I was stung by a bee yesterday. The hot, itchy welt on my arm will remind me of that little guy for a few days. I decided to search my photo library for shots of bees and came up with quite a few so I made this collage.
Say the word “bee” and most of us think of big, fat bumble bees. There are many kinds of bees (20,000 according to one website) and they are related to wasps. I don’t really know which got me yesterday (bee or wasp) because it was rather small but it had a big punch. It left no stinger which leads me to believe it was a wasp. Regardless, they are all critical to our well being. Especially bees who, as we know, are the pollinators of the planet. Oh sure, we smart humans have learned how to pollinate plants but, honestly, the bees do it better and don’t cost as much as Monsanto. So, let’s all do what we can for the bees because, as “Vanishing of the Bees” has taught us, they are in serious trouble. And if one stings you get away from the area because once a bee or wasp stings something it releases a pheromone that tells other bees to come quick and sting the interlopers. You’re the interloper. Tell it you are sorry and get out of their town. 🙂
Exploring the nearby West Macon Track and adjacent Willow Falls housing development I came across some lovely passionflowers in a field. Most were being “worked” by the bees. This particular bee seems very possessive of his flower, clinging to it and giving me a look that says “Mine!” Perhaps my camera lens seemed like a rival? ☙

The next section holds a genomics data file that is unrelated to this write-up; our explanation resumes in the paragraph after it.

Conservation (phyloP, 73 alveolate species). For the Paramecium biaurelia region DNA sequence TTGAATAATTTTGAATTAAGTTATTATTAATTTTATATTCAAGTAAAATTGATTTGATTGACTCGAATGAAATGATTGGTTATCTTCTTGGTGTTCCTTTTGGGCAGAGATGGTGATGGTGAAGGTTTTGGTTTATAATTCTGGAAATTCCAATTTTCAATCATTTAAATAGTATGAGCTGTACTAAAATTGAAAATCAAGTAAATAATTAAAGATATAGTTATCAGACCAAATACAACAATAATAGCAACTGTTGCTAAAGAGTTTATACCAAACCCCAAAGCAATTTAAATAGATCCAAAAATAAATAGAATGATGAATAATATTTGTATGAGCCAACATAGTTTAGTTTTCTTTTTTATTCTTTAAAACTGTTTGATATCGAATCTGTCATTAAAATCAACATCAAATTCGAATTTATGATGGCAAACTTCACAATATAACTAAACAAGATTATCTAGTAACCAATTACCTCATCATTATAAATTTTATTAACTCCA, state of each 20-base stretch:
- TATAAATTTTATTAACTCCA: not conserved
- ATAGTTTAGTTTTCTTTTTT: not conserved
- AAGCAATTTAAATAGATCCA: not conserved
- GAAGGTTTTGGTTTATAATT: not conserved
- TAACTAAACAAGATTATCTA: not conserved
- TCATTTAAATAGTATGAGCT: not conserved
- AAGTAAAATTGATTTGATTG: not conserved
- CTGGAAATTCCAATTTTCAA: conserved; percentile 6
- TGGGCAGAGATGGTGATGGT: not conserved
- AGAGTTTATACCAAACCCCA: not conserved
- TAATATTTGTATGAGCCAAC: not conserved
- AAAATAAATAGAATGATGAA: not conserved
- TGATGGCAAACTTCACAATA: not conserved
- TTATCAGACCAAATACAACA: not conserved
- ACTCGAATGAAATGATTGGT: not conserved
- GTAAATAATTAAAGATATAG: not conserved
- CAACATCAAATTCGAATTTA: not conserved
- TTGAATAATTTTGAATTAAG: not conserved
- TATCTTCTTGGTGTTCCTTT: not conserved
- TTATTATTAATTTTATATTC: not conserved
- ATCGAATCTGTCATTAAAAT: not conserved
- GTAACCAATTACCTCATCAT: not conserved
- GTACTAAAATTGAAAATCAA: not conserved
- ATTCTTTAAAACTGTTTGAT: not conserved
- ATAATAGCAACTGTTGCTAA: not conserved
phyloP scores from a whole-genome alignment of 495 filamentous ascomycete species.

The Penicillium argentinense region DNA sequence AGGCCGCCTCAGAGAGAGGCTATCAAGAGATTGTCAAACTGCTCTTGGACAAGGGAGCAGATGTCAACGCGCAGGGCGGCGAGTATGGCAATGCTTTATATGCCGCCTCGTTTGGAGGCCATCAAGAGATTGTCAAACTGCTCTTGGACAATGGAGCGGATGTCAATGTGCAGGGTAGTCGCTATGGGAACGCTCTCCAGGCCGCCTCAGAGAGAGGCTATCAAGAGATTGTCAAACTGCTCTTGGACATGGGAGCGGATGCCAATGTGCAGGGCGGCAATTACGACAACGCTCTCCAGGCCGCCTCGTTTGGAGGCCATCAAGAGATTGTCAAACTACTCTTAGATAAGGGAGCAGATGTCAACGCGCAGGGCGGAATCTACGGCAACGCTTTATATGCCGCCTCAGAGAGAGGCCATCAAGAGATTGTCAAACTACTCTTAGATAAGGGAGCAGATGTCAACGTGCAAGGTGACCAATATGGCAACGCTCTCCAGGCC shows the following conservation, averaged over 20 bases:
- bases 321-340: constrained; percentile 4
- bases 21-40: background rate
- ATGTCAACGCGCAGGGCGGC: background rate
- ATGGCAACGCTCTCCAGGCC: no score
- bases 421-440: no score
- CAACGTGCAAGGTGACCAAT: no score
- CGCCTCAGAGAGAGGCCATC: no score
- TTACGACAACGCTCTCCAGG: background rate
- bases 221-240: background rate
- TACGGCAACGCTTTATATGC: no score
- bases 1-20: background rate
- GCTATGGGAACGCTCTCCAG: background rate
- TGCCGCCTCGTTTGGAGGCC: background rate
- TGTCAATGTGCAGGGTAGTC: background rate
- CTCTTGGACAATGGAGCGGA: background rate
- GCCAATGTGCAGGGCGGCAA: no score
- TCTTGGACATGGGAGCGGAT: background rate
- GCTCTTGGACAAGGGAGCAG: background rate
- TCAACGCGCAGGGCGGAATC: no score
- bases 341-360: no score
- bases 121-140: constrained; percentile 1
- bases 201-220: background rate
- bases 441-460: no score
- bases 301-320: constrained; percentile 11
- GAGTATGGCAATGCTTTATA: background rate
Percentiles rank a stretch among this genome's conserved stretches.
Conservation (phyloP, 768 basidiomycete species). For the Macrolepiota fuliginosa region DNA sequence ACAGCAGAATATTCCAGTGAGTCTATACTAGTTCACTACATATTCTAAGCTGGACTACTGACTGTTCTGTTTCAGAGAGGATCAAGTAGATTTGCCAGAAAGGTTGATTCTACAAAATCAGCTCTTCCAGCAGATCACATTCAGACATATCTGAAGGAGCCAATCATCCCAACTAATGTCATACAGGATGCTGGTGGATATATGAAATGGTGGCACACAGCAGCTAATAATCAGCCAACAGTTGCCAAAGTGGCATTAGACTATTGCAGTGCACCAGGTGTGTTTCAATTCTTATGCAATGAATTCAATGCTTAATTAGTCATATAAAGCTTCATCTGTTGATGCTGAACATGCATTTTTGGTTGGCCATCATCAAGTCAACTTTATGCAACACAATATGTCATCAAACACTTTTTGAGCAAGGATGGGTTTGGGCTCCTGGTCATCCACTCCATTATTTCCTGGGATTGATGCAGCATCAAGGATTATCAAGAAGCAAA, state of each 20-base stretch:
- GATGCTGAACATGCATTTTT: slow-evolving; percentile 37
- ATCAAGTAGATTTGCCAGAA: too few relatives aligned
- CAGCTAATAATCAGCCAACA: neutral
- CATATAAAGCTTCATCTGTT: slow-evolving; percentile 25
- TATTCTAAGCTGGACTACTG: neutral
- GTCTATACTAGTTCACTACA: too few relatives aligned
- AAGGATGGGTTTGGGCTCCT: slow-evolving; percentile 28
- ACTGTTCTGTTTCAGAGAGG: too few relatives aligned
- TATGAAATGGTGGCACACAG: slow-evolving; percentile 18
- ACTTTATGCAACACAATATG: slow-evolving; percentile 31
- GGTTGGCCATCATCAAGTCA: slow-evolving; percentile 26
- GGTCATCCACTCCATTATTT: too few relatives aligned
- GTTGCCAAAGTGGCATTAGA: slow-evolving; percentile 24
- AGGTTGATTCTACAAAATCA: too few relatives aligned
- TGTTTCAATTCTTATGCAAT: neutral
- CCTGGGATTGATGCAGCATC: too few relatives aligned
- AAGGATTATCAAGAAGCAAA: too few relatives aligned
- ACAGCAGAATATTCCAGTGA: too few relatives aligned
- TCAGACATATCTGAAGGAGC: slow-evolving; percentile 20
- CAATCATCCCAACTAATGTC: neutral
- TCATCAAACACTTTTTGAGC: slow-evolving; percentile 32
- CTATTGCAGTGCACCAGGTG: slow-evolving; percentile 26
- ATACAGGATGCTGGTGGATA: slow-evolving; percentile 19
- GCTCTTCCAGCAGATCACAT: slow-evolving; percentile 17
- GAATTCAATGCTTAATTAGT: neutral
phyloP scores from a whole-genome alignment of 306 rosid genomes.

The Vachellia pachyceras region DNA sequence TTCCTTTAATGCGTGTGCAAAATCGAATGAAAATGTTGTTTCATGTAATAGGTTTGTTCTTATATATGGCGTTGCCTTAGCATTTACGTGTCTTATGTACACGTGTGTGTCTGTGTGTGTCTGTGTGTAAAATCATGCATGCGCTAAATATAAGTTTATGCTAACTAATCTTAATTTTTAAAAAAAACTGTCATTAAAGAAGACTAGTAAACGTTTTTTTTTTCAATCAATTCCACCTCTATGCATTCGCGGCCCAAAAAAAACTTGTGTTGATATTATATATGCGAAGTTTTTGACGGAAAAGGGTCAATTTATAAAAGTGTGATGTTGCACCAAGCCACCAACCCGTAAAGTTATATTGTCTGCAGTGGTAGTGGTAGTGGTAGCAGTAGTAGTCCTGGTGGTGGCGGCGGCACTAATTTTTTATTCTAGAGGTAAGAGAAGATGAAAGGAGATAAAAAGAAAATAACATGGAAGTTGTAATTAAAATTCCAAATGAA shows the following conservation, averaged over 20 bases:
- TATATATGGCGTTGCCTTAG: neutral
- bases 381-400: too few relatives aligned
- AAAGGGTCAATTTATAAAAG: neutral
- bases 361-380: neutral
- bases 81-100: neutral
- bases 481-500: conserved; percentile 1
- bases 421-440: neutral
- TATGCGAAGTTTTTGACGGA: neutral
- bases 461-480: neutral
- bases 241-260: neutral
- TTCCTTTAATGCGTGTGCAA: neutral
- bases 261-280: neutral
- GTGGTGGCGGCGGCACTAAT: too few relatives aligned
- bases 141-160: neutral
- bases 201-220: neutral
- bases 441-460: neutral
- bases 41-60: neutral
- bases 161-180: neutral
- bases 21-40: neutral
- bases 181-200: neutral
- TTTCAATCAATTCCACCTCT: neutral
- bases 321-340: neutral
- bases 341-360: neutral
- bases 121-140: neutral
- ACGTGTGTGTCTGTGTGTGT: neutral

It is July 20th. Forty-three years ago the first men landed on the moon and it is the birth date of my dear friend Barbra Jenks. She would have been 47-years old today but AIDS took her life in 1992. She has been dead for more than twenty years. It is nearly impossible to believe.
Here in North Carolina, on Fawn Hill, in 2013, life goes on and the Indian Pipes are beginning to fade. They seem to be sprouting up everywhere on the hill around me but the earliest blooms are definitely on the down-side of growth and I have my doubts about whether the new growth will be able to match the growth spurts of the other stands. The signs of de-comp in the older stands are there in blackness that tinges the petals and the mushy texture of the stalks. Still, they are clearly producing nectar as the honey bee showed me.
He buzzed by my ear as I lay on the soft bed of leaves in the woods trying to get “just the right shot” on the Indian Pipes. Soon I was engaged in an energetic effort to get a clear photo of this bee who worked the petals with remarkable familiarity. I couldn’t do it. He was too fast for me. I have some wonderfully focused pictures of his rear-end as he nuzzled into each petal but this grainy photo is the best I can do for a full frontal of this wonderful bee.
Life goes on. This bee knows nothing of men landing on the moon or Barbra’s untimely death. His life is short and his focus intense. There is a lesson there for all of us. ☙